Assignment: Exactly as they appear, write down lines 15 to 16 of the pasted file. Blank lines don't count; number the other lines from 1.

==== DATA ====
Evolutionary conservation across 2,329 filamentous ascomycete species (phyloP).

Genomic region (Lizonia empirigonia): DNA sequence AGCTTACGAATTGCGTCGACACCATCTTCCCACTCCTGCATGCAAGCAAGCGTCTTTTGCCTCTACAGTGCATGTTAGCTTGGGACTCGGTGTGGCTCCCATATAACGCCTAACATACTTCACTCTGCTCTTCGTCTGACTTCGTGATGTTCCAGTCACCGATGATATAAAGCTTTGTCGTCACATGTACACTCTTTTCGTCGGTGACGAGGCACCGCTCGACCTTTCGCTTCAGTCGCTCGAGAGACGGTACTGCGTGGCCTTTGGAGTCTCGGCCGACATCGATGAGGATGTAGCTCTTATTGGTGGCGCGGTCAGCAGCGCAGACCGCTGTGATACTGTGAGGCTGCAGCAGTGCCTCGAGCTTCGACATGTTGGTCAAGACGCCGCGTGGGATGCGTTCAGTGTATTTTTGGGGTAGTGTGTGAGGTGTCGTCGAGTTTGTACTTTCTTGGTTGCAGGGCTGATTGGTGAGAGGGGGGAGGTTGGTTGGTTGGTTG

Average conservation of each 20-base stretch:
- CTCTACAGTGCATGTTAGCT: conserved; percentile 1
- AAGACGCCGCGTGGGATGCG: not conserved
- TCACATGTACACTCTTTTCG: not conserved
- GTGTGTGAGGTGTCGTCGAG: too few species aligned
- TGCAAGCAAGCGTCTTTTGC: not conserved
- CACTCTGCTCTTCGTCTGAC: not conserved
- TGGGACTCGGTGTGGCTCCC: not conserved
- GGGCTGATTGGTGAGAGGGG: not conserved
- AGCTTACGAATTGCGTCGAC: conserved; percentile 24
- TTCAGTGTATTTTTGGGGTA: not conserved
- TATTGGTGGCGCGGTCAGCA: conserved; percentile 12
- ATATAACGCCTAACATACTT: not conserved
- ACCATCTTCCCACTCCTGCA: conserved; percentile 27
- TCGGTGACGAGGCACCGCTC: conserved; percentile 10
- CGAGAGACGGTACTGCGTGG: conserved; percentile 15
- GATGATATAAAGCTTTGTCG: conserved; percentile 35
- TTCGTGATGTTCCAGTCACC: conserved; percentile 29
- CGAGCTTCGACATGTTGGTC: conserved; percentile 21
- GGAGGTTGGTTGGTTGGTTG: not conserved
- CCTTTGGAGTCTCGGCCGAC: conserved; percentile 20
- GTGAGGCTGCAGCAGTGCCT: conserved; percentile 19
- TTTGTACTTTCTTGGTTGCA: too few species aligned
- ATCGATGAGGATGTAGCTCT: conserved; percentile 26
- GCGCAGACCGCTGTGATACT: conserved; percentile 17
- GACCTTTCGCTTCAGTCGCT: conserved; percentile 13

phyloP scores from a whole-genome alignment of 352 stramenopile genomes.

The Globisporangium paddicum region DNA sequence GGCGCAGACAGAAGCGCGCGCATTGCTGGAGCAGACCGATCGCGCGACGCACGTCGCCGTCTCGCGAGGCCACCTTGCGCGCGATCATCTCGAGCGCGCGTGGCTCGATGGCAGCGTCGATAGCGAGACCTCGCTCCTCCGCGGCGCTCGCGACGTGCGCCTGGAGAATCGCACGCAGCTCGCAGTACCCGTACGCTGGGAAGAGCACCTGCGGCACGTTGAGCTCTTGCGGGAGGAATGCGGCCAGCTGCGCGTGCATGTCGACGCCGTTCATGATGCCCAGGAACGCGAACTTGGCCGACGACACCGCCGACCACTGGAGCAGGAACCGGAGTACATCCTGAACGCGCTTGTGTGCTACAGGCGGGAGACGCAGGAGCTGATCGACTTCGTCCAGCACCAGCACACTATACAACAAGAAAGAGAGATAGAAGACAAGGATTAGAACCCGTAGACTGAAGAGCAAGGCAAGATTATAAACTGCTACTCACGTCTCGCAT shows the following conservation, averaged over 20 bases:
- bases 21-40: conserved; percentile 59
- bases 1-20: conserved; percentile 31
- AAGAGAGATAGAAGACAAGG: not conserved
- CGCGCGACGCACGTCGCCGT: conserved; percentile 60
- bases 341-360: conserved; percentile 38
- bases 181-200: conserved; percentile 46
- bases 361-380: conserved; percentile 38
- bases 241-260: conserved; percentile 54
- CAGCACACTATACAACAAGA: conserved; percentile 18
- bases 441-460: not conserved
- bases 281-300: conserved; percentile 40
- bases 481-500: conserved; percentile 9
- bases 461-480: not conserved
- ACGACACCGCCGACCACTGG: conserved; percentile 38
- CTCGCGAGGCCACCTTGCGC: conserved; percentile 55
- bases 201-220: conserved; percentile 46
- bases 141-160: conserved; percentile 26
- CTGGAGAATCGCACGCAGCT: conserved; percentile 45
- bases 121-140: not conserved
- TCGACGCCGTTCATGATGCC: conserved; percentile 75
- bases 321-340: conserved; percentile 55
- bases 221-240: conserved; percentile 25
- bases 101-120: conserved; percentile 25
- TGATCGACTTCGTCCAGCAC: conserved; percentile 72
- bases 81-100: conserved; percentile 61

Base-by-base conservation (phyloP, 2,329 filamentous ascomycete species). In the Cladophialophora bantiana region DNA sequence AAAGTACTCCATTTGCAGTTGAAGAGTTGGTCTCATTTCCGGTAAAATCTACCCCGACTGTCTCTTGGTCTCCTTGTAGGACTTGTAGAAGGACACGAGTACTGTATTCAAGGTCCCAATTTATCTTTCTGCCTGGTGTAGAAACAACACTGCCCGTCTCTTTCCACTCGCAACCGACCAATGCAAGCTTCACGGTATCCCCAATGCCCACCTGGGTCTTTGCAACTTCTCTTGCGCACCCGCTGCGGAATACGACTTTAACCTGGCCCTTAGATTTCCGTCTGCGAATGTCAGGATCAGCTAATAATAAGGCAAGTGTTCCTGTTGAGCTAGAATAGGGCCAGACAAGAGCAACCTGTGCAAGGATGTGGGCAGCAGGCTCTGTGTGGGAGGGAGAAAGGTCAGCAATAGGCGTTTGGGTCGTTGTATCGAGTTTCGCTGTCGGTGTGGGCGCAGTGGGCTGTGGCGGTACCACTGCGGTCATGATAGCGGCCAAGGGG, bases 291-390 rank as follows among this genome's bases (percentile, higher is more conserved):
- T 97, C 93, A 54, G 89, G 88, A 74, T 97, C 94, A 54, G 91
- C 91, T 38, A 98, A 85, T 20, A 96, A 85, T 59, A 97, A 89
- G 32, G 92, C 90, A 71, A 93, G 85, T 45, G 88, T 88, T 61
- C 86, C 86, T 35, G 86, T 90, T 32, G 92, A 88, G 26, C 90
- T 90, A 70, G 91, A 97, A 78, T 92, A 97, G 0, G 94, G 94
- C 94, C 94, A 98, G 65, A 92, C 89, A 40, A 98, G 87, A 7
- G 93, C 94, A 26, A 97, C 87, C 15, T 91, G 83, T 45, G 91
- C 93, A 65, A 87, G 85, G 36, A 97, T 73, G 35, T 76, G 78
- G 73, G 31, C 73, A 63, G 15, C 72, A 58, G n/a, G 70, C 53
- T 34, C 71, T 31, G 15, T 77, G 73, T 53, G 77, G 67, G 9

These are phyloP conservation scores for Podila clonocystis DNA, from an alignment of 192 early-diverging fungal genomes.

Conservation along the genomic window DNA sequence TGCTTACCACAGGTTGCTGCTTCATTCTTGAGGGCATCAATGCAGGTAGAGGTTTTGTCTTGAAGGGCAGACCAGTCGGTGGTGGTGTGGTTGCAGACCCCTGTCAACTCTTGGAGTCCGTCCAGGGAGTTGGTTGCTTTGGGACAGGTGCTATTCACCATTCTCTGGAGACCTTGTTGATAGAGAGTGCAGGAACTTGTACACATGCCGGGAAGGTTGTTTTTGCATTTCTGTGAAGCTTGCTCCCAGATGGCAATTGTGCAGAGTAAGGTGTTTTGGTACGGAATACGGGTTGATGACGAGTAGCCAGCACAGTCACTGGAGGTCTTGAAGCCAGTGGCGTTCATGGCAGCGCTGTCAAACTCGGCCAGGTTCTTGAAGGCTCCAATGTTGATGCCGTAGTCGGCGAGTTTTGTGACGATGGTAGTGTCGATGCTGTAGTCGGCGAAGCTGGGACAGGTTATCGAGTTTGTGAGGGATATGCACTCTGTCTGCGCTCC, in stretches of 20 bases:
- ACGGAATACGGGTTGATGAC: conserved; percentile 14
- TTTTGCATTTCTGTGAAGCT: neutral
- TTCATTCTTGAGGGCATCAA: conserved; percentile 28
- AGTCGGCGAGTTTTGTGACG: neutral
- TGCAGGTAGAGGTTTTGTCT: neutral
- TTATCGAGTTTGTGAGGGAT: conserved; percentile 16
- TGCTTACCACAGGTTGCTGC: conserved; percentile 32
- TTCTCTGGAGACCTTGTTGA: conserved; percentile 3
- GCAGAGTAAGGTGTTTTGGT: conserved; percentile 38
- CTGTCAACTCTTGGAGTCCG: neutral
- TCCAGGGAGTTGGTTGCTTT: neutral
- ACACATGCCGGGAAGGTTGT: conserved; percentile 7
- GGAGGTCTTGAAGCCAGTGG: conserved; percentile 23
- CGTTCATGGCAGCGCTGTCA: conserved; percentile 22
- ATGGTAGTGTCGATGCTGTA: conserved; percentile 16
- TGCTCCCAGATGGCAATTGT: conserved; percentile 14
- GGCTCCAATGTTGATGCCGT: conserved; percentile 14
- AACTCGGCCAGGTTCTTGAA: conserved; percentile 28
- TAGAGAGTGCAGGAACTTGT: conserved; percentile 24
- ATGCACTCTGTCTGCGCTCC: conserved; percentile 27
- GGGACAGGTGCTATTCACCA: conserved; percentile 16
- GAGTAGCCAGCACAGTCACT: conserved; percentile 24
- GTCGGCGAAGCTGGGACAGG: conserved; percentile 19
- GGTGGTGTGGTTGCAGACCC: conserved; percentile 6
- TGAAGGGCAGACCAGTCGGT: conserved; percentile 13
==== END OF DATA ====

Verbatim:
- ATATAACGCCTAACATACTT: not conserved
- ACCATCTTCCCACTCCTGCA: conserved; percentile 27